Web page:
The Saint Willibrord Church in Holwerd is a special church. It has an unusual L-shaped construction and a tower with a remarkably large spire. The church also has a beautiful pulpit.
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The Saint Willibrord Church was built between 1776-1778 on the same spot as its tuff stone predecessor. The planners wanted the new building to align with the 13th-century tower, which created an unusual L-shaped floorplan. It became, as it were, a half-cross church. Architecturally, the church belongs to the family of the Central Churches in the Louis XVI style.
The brick masonry is interrupted by arched windows that regained their old, 18th-century wooden panes during the restoration of 1968. Masonry pilasters support a large wooden entablature. The entrances to the church building are framed with natural stone gates. One, with classical ornamentation, dates from the time the church was built and was created by the stonemason Jelle Agema.
Next to the entrance is a remarkable stone with an inscription regarding the dikes at Holwerd in the period 1580-1584. Another stone from 1776 refers to the year of the church’s construction.
The church interior is covered by a lovely barrel-vaulted ceiling. Of particular interest is the pulpit along the north wall dating from 1778 and made by woodcarver Yge Rintjes from Dokkum. The pulpit has rococo decoration and is a lovely sight in combination with the baptistry screen. This is further emphasized by the wealth of copper work consisting of a lectern, an hourglass holder, two candlesticks on the pulpit and a baptismal basin holder on the stairs. Inside the church are a number of large historic tombstones with names of aristocratic families such as Van Alya, Tziessens, Jaersama, Ringia and Bonga. There are also some crypts.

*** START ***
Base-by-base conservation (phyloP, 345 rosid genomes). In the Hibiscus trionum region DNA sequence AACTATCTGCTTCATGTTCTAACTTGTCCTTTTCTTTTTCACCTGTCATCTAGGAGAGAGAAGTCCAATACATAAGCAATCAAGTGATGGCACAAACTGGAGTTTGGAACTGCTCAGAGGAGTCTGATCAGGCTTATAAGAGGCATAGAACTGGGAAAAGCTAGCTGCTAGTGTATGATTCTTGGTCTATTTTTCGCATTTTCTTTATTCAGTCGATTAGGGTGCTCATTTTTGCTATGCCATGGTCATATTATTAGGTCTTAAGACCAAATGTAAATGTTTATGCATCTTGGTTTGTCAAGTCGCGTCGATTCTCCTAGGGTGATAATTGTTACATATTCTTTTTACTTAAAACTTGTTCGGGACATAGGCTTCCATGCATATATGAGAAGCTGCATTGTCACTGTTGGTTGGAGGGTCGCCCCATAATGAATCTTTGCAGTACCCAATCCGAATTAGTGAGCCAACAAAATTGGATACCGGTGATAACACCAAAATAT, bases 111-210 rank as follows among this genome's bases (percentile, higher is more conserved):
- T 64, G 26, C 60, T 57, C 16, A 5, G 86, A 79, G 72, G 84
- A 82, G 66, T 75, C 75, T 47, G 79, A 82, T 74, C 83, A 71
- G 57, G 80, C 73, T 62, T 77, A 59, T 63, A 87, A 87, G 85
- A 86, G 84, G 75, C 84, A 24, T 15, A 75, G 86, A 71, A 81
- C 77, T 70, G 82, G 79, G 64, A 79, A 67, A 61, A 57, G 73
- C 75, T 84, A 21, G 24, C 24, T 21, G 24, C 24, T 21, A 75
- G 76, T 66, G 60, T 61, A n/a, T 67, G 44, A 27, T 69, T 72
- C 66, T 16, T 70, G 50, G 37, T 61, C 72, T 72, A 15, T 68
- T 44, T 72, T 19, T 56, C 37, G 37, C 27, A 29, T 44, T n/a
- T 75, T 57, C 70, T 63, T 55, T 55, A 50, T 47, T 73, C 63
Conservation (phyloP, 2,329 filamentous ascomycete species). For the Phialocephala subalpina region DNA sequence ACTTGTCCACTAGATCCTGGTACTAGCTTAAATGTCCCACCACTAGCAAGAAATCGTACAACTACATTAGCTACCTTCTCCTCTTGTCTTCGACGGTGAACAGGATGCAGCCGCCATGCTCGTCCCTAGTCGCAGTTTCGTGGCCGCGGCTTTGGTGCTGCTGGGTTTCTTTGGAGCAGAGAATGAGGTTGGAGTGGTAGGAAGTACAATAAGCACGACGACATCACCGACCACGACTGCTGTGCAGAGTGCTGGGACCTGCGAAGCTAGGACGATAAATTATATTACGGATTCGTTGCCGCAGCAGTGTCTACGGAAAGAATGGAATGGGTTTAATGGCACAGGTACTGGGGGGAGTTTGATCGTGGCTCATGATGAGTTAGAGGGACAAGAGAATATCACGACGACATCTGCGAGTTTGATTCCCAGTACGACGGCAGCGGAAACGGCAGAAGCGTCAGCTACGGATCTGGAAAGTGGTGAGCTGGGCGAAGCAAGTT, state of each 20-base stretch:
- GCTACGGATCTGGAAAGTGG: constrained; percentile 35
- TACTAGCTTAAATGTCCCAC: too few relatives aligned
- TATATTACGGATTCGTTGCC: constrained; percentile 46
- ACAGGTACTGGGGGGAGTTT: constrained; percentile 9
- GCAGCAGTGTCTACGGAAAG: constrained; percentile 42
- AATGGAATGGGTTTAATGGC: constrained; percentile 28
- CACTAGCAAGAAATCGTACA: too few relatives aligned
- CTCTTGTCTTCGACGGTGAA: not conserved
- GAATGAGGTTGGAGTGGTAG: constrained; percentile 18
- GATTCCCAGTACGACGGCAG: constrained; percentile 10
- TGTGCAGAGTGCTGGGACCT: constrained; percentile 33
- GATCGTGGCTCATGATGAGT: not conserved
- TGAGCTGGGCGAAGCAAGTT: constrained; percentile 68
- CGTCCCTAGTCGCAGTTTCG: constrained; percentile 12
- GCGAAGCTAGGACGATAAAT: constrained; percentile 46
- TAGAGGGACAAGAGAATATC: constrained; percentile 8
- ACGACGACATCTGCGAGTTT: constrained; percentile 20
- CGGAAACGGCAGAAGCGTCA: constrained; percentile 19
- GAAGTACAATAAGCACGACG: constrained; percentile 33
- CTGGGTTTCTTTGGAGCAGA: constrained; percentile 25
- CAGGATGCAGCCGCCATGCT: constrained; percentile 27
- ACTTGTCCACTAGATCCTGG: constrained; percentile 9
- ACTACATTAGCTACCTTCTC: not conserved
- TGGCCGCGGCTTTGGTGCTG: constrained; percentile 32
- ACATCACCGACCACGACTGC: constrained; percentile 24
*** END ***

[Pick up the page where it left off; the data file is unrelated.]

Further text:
The tower is a historical monument in itself. The striking spire dating from 1729 has long served as a beacon for ships on the Wadden Sea. At 52 meters high, it is one of the tallest church towers in Friesland. The tower houses two bells, one of which was made by Jurien Balthasar in Leeuwarden in 1653. There was originally another bell dating from 1600, but it was seized and melted down by the German occupying forces in 1943 and was replaced in 1974 with a bell first used in the Heilige Hartparochie in The Hague and made in 1950. The clock movement was renewed in 1912. The tower is owned by the municipality of Dongeradeel.
There was a major renovation in 1852. The gallery at the time was dismantled to make way for an organ made by J.C. Scheuer and Zn. from Zwolle. The current gallery was built in order to retain enough seats. The organ was extensively renovated in 1907 by Bakker & Timmenga from Leeuwarden and again restored in 1988.
BUILDING STYLE: Louis XVI style
LOCATION: The large church is located on the outskirts of the village.
CURRENT USE: Holwerd’s church was taken over in 2008 by the Alde Fryske Tsjerken Foundation.
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